The sixth word of verse (7:74) is a noun in the genitive case (مجرور). The noun's triliteral root is bā ʿayn dāl (ب ع د).
The analysis above refers to the 74th
verse of chapter 7 (sūrat
Sahih International: And remember when He made you successors after the 'Aad and settled you in the land, [and] you take for yourselves palaces from its plains and carve from the mountains, homes. Then remember the favors of Allah and do not commit abuse on the earth, spreading corruption."
4th July, 2011
Dharf zamaan instead of simply a genitive noun? Since it puts the event after a specific time 'after [the time of] Aad'.
5th July, 2011
That's not how it works. If a noun is preceded by a "harf jaar" then it is always "ism majroor". "Zarf zamaan" or time adverb is always accusative.
Mazhar A. Nurani
FS has correctly pointed it as Dharf zamaan. It is the first part of Possessive Phrase preceded by a genitive particle. It will have Dhamma, while being in genitive state [as in 2:230 after Min] when it is not joined with construct genitive noun.
Better to stick to the classification of the classical grammarians. "ism majroor" has always been good enough for them.
13th July, 2011
Jazakumullahu khairan for the comments, just wanted a clarification on the dharf zamaan issue. As far as I understand it the dharf zamaan can be mabnee (non-changeable) and/or mu'rab (can be modified to be accusative or genitive). It is originally mansuub always in the accusative case ( as pointed out by the classical grammarians and Al-Aajroom of course) but apparently it can also come after a harf jar and still be called dharf zamaan. The following is a one example of the places in which dharf zamaan can appear (I quote one here) taken from a standard grammar book:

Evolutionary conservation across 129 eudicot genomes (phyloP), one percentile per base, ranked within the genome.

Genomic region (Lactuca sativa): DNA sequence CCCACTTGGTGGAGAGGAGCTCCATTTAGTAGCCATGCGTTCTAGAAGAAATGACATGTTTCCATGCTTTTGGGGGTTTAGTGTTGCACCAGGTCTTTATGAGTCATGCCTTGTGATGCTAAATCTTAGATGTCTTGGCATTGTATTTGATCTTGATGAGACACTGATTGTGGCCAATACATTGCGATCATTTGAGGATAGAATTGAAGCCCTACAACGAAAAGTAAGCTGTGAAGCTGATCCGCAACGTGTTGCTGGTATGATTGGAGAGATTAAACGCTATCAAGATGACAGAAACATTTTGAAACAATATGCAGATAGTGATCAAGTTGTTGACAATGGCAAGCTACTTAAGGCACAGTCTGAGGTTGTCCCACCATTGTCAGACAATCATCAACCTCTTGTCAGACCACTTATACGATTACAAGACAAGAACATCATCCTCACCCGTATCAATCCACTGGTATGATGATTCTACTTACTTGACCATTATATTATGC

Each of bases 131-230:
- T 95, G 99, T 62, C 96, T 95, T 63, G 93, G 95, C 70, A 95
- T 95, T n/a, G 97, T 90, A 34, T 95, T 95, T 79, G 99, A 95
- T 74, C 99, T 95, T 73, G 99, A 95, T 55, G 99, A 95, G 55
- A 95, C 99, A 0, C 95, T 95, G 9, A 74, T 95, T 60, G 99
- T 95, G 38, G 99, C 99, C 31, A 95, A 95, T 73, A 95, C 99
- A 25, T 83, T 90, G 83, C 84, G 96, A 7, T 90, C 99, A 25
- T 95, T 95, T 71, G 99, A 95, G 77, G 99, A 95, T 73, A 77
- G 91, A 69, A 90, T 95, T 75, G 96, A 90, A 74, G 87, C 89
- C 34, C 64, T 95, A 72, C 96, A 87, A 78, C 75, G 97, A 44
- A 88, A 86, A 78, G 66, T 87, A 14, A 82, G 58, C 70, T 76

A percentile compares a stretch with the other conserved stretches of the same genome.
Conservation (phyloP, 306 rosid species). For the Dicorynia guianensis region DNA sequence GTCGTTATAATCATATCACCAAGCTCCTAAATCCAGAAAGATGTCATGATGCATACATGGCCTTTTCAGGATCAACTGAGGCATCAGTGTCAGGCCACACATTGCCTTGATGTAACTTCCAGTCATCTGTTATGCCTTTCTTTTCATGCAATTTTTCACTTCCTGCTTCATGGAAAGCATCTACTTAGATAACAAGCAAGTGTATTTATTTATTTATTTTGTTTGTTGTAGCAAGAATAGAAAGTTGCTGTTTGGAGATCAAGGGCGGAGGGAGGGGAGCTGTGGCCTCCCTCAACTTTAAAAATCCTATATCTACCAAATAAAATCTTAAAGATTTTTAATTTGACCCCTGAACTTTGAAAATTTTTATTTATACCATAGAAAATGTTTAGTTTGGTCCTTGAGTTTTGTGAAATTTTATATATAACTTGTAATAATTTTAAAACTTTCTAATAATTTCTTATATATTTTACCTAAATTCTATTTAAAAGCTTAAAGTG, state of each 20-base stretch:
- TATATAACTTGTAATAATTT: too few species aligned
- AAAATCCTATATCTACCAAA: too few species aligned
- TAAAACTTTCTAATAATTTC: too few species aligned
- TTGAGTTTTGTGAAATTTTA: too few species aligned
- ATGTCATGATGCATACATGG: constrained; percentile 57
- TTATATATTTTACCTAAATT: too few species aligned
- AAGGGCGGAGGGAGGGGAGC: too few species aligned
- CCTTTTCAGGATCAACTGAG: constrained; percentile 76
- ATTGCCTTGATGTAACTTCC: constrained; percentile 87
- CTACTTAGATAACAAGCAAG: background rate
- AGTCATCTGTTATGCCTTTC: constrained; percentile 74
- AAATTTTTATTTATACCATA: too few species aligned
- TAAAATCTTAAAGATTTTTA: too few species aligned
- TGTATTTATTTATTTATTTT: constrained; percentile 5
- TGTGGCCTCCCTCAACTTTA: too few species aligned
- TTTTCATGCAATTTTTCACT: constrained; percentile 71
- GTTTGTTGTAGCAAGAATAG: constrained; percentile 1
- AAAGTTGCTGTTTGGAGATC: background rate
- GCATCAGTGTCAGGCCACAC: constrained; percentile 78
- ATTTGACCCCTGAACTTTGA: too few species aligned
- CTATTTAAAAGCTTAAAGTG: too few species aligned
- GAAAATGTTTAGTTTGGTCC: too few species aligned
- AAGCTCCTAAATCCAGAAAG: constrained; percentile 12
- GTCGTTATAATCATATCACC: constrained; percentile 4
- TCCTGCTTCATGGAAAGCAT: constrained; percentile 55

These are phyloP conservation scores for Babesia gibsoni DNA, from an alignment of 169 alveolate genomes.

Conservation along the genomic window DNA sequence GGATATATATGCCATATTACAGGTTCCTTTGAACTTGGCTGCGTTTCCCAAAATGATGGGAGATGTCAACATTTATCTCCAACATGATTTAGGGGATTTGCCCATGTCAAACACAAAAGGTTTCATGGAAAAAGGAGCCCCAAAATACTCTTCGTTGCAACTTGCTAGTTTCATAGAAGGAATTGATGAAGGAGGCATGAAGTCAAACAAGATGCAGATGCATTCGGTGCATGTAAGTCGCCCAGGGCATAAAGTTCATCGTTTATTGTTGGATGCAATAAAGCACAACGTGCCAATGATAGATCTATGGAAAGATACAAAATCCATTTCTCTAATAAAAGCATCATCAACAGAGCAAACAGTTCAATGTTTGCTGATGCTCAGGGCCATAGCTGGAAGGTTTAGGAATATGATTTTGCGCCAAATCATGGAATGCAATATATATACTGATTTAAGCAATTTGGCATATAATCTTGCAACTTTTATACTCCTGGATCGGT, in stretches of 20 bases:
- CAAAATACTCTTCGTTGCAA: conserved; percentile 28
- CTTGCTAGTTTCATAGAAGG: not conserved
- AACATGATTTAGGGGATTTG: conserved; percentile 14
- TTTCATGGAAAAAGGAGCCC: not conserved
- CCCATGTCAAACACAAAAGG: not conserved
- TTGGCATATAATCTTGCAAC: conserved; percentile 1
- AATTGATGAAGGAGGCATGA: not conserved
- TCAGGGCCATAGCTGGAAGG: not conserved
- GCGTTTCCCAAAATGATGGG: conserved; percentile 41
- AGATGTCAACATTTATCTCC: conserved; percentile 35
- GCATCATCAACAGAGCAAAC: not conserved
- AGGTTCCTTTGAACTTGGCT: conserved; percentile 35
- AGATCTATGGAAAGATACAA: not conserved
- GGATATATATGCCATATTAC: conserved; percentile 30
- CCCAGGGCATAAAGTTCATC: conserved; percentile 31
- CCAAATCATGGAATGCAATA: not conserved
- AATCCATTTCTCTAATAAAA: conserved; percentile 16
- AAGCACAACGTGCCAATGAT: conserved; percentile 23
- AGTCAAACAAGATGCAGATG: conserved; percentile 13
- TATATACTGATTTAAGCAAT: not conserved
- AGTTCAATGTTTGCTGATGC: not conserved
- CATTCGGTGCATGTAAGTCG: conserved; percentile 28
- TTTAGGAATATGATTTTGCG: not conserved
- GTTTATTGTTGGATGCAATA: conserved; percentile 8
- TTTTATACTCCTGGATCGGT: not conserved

إذا أضيف لفظاً في حالة الجر .كقوله تعالى من بعد ما جاءتهم البينات
Above the بعد is considered a dharf zamaan, even though it is labelled as ism jar. I might be mistaken so if you can give me some references I would be grateful to update my understanding, wa jazakumullahu khairan.
19th July, 2011
The primary purpose of the science of i3raab is to know the "haraka" (vowel) at the end of a word in its context. Yes, "min ba3du" would be mabnee 3ala al-dhamm (non-changeable upon "u", in the position of accusative) because it is dharf zamaan. But where "ba3di" is in the genitive because of the preceding preposition and a succeeding "mudhaf ilayh" the grammarians generally leave it simply at "ism majroor" so as not to complicate the discussion. Except for rare exceptions, nouns following a preposition will be in the genitive case. In the case of the word "ba3d" --"ism majroor" happens in the vast majority of occurrences of this word.
20th July, 2011
Okay that's fine jazakallahu khairan
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